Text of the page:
| Quote #7
Hamlet's old friends try to deceive him, but Hamlet sees right through it. The force (of sensing deception) is strong in this guy.
| Quote #8
Claudius is aware of the implications of his scheming and lies. What's interesting about this passage is the way his sexist remarks align his own deception with the use of cosmetics. The king compares his "painted word[s]" (every lie he tells) to the way a "harlot" "plasters" her face with makeup. This has some serious implications for the way the play associates women with deception, which you can read about by going to "Quotes" for the theme of "Gender." While you're there, be sure to check out our discussion of Hamlet's very similar remarks about women, makeup, and deception at 3.1.12.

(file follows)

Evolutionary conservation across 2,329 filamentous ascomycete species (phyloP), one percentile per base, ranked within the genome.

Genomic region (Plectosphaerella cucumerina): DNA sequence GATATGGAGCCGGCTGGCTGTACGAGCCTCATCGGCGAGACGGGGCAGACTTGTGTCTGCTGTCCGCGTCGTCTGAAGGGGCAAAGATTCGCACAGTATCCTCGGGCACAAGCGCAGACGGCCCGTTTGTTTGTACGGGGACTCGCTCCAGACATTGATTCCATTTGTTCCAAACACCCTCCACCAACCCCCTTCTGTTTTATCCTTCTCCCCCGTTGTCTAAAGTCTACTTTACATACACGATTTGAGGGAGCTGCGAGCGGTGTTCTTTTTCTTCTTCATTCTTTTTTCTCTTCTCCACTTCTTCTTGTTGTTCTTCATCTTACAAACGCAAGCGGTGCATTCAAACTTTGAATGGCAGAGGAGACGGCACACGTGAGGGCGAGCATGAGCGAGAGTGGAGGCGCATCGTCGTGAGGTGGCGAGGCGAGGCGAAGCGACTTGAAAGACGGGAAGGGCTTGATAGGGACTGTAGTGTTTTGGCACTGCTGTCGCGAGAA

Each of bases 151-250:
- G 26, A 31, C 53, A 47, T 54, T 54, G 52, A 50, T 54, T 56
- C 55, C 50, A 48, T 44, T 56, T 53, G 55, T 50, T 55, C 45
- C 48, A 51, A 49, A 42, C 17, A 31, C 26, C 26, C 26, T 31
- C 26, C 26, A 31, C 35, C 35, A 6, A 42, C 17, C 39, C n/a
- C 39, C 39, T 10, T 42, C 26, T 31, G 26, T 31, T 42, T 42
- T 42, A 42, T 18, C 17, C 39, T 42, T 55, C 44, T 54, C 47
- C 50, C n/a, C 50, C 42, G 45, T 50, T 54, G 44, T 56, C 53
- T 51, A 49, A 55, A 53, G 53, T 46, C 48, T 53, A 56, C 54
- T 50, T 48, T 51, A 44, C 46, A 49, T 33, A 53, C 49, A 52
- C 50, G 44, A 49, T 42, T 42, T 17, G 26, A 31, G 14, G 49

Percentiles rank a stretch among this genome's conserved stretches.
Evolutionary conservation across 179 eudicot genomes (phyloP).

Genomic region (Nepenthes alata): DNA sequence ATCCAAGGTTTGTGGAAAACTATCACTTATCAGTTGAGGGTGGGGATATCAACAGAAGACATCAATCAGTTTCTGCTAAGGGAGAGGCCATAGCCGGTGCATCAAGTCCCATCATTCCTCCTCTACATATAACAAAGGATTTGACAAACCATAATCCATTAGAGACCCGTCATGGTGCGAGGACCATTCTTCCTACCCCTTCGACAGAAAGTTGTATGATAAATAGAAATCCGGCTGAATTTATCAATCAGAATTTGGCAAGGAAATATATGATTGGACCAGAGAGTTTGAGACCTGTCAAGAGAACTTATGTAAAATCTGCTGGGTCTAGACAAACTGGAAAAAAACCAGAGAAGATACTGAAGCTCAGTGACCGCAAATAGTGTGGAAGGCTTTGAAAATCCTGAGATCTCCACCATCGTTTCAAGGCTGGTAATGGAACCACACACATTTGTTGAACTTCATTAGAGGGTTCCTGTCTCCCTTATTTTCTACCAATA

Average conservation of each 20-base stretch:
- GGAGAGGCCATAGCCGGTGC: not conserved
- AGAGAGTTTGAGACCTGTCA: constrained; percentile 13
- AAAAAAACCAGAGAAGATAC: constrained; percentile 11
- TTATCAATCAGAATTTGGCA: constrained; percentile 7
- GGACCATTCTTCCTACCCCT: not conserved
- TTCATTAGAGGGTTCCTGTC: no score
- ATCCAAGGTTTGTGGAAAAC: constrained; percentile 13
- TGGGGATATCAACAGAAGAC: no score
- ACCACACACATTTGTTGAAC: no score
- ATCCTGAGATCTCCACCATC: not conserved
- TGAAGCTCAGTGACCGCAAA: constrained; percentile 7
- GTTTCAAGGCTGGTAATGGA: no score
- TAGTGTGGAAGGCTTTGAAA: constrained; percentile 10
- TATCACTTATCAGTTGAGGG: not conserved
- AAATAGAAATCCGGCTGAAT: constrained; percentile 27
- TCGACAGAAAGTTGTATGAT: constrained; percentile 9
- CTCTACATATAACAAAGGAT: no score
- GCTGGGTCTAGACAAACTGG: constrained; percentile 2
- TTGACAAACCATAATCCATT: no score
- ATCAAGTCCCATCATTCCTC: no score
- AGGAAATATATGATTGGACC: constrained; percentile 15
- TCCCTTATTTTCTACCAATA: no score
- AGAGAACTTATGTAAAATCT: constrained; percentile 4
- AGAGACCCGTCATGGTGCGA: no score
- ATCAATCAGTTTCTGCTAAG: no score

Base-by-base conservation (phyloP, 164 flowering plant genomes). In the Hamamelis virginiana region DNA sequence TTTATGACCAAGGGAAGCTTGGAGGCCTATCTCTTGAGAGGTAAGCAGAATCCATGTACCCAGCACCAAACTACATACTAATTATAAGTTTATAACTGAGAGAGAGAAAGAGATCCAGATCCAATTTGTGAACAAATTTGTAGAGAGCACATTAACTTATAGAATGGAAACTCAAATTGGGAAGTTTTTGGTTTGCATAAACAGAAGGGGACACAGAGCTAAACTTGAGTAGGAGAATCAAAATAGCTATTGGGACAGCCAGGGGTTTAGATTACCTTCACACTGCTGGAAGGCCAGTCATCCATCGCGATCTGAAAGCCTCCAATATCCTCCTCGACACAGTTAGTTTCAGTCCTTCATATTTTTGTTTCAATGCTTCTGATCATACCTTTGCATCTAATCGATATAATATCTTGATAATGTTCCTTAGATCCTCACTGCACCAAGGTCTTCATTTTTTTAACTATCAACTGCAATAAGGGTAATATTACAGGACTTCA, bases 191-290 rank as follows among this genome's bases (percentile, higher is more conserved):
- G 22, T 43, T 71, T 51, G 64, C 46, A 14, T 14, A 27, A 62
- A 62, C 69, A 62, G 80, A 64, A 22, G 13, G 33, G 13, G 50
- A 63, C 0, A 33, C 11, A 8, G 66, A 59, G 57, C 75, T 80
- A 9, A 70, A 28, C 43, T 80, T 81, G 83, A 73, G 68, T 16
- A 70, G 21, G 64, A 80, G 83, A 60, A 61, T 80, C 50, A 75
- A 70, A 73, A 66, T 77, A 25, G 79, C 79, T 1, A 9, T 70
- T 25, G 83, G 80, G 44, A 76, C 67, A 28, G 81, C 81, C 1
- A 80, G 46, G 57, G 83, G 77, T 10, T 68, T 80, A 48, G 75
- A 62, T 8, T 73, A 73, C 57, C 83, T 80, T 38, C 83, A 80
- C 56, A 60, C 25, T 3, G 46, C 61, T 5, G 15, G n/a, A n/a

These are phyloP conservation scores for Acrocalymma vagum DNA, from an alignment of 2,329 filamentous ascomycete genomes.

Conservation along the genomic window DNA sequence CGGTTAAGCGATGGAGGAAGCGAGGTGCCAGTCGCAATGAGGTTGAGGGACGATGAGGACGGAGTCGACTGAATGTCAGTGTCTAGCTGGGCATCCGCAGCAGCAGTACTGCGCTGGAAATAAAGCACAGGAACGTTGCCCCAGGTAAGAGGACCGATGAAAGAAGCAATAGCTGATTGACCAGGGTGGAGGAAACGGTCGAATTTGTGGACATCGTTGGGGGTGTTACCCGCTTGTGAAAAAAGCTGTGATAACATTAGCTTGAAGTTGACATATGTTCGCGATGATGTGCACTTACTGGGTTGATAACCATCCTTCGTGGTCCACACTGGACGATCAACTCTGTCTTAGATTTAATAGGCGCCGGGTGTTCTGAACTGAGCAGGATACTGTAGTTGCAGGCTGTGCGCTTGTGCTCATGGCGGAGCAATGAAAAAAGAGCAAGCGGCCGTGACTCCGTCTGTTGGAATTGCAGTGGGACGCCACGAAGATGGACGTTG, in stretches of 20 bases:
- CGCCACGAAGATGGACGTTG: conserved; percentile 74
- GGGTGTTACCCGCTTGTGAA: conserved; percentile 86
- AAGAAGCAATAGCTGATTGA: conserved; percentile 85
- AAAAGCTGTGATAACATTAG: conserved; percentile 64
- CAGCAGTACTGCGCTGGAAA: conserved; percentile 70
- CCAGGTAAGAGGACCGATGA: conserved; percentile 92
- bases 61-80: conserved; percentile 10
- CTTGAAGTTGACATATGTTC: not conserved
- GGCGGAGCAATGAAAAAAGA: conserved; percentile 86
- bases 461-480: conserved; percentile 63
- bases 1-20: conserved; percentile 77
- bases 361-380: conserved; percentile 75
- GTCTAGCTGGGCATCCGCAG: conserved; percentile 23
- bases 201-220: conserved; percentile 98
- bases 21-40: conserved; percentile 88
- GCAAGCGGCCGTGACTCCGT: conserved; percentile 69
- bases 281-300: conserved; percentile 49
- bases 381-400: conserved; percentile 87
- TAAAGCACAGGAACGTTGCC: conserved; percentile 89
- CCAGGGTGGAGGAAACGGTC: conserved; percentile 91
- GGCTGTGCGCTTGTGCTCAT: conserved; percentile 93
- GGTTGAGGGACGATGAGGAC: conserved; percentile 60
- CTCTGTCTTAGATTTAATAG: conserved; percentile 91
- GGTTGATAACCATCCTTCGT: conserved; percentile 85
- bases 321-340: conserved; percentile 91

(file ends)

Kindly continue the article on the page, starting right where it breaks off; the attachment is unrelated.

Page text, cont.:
| Quote #9
Hamlet seems to know that Polonius is using Ophelia as bait to spy on him. When he confronts her, Ophelia lies to him outright. What's so terrible about all this is that Ophelia has no choice in the matter – as an unmarried daughter she must obey her father's orders (to stop seeing Hamlet and, here, to participate in Polonius's deception).